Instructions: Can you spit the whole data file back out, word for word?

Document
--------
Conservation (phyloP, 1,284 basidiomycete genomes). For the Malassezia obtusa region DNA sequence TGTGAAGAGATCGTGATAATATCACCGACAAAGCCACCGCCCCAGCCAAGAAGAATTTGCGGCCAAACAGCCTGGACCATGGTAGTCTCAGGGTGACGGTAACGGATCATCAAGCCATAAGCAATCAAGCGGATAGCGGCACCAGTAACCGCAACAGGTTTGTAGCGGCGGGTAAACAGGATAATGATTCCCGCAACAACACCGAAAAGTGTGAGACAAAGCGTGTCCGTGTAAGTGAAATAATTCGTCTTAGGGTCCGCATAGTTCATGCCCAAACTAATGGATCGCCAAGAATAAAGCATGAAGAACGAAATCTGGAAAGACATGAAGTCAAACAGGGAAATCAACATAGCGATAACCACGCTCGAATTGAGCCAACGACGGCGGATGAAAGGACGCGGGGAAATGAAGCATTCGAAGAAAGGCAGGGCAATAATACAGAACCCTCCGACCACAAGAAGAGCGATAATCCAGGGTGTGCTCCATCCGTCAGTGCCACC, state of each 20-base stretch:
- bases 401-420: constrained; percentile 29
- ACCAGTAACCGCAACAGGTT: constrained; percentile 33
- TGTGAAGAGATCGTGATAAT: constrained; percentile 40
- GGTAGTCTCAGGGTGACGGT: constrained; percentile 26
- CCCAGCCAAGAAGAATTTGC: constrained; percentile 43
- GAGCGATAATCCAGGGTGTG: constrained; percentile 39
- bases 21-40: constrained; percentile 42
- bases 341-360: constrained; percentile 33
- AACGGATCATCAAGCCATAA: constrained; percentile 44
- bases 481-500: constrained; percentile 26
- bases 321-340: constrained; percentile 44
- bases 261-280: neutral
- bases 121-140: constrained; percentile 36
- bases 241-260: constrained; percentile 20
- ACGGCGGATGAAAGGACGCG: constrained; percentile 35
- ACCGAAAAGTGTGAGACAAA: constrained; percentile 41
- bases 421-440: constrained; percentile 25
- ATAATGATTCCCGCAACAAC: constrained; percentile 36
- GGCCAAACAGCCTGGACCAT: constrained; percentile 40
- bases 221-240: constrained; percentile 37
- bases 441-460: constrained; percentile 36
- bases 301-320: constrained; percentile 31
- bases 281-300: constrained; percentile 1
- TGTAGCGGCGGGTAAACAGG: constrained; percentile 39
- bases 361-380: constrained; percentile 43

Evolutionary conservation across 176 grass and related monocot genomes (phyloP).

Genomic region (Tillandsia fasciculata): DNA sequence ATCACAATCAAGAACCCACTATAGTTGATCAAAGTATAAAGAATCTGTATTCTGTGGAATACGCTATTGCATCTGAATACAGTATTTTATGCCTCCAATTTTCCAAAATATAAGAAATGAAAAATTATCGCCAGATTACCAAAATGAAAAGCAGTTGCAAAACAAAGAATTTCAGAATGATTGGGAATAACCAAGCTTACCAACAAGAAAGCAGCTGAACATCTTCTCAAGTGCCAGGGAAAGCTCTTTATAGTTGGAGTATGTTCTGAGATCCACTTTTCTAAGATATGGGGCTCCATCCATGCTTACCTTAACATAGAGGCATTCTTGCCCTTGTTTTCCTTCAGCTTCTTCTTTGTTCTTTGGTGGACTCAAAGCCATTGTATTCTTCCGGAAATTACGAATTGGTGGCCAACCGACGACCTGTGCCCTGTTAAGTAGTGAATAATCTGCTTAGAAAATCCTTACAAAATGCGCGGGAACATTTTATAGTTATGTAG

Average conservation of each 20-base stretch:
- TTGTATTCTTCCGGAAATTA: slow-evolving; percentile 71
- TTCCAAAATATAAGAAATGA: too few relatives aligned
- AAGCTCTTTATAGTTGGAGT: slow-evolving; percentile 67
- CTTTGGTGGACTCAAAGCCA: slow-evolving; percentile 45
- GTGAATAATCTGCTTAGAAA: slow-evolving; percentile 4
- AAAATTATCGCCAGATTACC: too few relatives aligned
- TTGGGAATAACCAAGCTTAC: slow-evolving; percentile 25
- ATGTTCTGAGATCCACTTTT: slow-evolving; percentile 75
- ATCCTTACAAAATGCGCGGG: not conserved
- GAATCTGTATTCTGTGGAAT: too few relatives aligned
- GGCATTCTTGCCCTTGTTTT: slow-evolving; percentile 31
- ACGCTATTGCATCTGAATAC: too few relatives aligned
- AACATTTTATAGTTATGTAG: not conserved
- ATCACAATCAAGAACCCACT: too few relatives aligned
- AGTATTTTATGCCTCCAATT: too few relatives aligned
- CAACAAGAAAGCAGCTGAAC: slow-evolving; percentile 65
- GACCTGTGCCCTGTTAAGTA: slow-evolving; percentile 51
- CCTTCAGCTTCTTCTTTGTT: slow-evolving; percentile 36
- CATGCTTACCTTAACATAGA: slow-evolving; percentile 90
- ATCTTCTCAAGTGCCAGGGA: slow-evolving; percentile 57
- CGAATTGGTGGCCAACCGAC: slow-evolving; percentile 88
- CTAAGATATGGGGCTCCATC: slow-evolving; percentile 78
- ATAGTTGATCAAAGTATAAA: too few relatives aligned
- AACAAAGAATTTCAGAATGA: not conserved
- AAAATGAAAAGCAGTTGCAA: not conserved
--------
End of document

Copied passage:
Conservation (phyloP, 1,284 basidiomycete genomes). For the Malassezia obtusa region DNA sequence TGTGAAGAGATCGTGATAATATCACCGACAAAGCCACCGCCCCAGCCAAGAAGAATTTGCGGCCAAACAGCCTGGACCATGGTAGTCTCAGGGTGACGGTAACGGATCATCAAGCCATAAGCAATCAAGCGGATAGCGGCACCAGTAACCGCAACAGGTTTGTAGCGGCGGGTAAACAGGATAATGATTCCCGCAACAACACCGAAAAGTGTGAGACAAAGCGTGTCCGTGTAAGTGAAATAATTCGTCTTAGGGTCCGCATAGTTCATGCCCAAACTAATGGATCGCCAAGAATAAAGCATGAAGAACGAAATCTGGAAAGACATGAAGTCAAACAGGGAAATCAACATAGCGATAACCACGCTCGAATTGAGCCAACGACGGCGGATGAAAGGACGCGGGGAAATGAAGCATTCGAAGAAAGGCAGGGCAATAATACAGAACCCTCCGACCACAAGAAGAGCGATAATCCAGGGTGTGCTCCATCCGTCAGTGCCACC, state of each 20-base stretch:
- bases 401-420: constrained; percentile 29
- ACCAGTAACCGCAACAGGTT: constrained; percentile 33
- TGTGAAGAGATCGTGATAAT: constrained; percentile 40
- GGTAGTCTCAGGGTGACGGT: constrained; percentile 26
- CCCAGCCAAGAAGAATTTGC: constrained; percentile 43
- GAGCGATAATCCAGGGTGTG: constrained; percentile 39
- bases 21-40: constrained; percentile 42
- bases 341-360: constrained; percentile 33
- AACGGATCATCAAGCCATAA: constrained; percentile 44
- bases 481-500: constrained; percentile 26
- bases 321-340: constrained; percentile 44
- bases 261-280: neutral
- bases 121-140: constrained; percentile 36
- bases 241-260: constrained; percentile 20
- ACGGCGGATGAAAGGACGCG: constrained; percentile 35
- ACCGAAAAGTGTGAGACAAA: constrained; percentile 41
- bases 421-440: constrained; percentile 25
- ATAATGATTCCCGCAACAAC: constrained; percentile 36
- GGCCAAACAGCCTGGACCAT: constrained; percentile 40
- bases 221-240: constrained; percentile 37
- bases 441-460: constrained; percentile 36
- bases 301-320: constrained; percentile 31
- bases 281-300: constrained; percentile 1
- TGTAGCGGCGGGTAAACAGG: constrained; percentile 39
- bases 361-380: constrained; percentile 43

Evolutionary conservation across 176 grass and related monocot genomes (phyloP).

Genomic region (Tillandsia fasciculata): DNA sequence ATCACAATCAAGAACCCACTATAGTTGATCAAAGTATAAAGAATCTGTATTCTGTGGAATACGCTATTGCATCTGAATACAGTATTTTATGCCTCCAATTTTCCAAAATATAAGAAATGAAAAATTATCGCCAGATTACCAAAATGAAAAGCAGTTGCAAAACAAAGAATTTCAGAATGATTGGGAATAACCAAGCTTACCAACAAGAAAGCAGCTGAACATCTTCTCAAGTGCCAGGGAAAGCTCTTTATAGTTGGAGTATGTTCTGAGATCCACTTTTCTAAGATATGGGGCTCCATCCATGCTTACCTTAACATAGAGGCATTCTTGCCCTTGTTTTCCTTCAGCTTCTTCTTTGTTCTTTGGTGGACTCAAAGCCATTGTATTCTTCCGGAAATTACGAATTGGTGGCCAACCGACGACCTGTGCCCTGTTAAGTAGTGAATAATCTGCTTAGAAAATCCTTACAAAATGCGCGGGAACATTTTATAGTTATGTAG

Average conservation of each 20-base stretch:
- TTGTATTCTTCCGGAAATTA: slow-evolving; percentile 71
- TTCCAAAATATAAGAAATGA: too few relatives aligned
- AAGCTCTTTATAGTTGGAGT: slow-evolving; percentile 67
- CTTTGGTGGACTCAAAGCCA: slow-evolving; percentile 45
- GTGAATAATCTGCTTAGAAA: slow-evolving; percentile 4
- AAAATTATCGCCAGATTACC: too few relatives aligned
- TTGGGAATAACCAAGCTTAC: slow-evolving; percentile 25
- ATGTTCTGAGATCCACTTTT: slow-evolving; percentile 75
- ATCCTTACAAAATGCGCGGG: not conserved
- GAATCTGTATTCTGTGGAAT: too few relatives aligned
- GGCATTCTTGCCCTTGTTTT: slow-evolving; percentile 31
- ACGCTATTGCATCTGAATAC: too few relatives aligned
- AACATTTTATAGTTATGTAG: not conserved
- ATCACAATCAAGAACCCACT: too few relatives aligned
- AGTATTTTATGCCTCCAATT: too few relatives aligned
- CAACAAGAAAGCAGCTGAAC: slow-evolving; percentile 65
- GACCTGTGCCCTGTTAAGTA: slow-evolving; percentile 51
- CCTTCAGCTTCTTCTTTGTT: slow-evolving; percentile 36
- CATGCTTACCTTAACATAGA: slow-evolving; percentile 90
- ATCTTCTCAAGTGCCAGGGA: slow-evolving; percentile 57
- CGAATTGGTGGCCAACCGAC: slow-evolving; percentile 88
- CTAAGATATGGGGCTCCATC: slow-evolving; percentile 78
- ATAGTTGATCAAAGTATAAA: too few relatives aligned
- AACAAAGAATTTCAGAATGA: not conserved
- AAAATGAAAAGCAGTTGCAA: not conserved